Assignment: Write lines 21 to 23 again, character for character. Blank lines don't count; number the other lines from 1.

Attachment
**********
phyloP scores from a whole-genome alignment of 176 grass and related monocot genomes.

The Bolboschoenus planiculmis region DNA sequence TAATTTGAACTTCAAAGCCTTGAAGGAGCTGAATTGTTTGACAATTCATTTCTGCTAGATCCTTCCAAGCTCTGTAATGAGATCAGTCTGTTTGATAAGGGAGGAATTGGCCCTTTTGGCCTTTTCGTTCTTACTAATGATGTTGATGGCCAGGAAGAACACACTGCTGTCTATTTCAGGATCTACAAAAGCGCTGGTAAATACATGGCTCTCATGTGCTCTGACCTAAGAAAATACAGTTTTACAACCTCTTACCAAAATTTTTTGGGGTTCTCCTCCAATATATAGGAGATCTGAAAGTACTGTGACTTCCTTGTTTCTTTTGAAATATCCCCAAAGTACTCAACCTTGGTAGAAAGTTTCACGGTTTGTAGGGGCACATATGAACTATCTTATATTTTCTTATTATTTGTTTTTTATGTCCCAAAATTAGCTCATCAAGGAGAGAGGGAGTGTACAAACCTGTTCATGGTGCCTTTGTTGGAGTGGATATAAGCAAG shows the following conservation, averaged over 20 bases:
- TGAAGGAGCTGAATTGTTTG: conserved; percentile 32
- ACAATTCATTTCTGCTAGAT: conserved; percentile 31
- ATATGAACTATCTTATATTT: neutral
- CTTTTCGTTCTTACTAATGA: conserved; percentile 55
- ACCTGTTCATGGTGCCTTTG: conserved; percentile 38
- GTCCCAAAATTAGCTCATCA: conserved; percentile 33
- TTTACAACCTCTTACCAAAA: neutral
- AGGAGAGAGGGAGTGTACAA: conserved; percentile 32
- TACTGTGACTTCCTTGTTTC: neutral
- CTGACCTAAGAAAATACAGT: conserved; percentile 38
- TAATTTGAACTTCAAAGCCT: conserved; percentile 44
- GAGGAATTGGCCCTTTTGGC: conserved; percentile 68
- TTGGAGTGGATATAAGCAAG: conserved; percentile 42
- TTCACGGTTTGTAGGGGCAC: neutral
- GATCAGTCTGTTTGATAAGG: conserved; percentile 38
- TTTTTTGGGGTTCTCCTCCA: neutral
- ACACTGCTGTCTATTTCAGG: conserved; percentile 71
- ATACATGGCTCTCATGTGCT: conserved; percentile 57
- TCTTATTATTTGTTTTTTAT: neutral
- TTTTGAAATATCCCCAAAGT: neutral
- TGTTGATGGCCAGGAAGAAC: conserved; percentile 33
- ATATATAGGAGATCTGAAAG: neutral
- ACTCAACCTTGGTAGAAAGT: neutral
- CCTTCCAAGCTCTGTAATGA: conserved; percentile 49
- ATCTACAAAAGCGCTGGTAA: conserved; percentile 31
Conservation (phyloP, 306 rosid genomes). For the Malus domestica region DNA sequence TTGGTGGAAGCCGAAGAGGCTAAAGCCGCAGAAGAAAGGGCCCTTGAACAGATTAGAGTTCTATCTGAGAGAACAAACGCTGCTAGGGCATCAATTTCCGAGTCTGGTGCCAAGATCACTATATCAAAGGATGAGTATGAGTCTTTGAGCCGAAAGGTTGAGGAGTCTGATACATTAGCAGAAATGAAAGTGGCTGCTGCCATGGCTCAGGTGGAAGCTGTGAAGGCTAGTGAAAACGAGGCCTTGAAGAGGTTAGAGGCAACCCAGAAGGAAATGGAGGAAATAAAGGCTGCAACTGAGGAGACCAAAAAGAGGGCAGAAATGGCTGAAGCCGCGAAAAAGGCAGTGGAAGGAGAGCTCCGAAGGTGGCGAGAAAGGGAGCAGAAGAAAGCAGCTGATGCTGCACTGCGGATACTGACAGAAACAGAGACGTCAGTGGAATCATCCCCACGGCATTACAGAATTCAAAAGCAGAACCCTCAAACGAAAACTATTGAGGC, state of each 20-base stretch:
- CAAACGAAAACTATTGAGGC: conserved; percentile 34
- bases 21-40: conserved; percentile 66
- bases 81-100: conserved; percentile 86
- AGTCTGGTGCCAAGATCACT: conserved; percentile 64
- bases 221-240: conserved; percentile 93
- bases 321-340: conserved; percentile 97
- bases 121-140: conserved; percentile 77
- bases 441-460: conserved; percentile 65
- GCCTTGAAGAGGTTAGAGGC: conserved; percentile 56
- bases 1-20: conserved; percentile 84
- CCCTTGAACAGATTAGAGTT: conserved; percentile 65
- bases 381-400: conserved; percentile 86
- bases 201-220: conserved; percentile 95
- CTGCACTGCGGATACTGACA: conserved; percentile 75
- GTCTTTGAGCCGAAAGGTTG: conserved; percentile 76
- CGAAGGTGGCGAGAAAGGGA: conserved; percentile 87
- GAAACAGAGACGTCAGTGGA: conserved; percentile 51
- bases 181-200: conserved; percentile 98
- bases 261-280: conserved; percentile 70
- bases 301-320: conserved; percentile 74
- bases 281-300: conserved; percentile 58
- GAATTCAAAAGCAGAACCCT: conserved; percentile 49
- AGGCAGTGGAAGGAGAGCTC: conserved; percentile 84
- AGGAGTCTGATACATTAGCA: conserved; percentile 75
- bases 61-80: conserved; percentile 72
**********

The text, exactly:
- TCTTATTATTTGTTTTTTAT: neutral
- TTTTGAAATATCCCCAAAGT: neutral
- TGTTGATGGCCAGGAAGAAC: conserved; percentile 33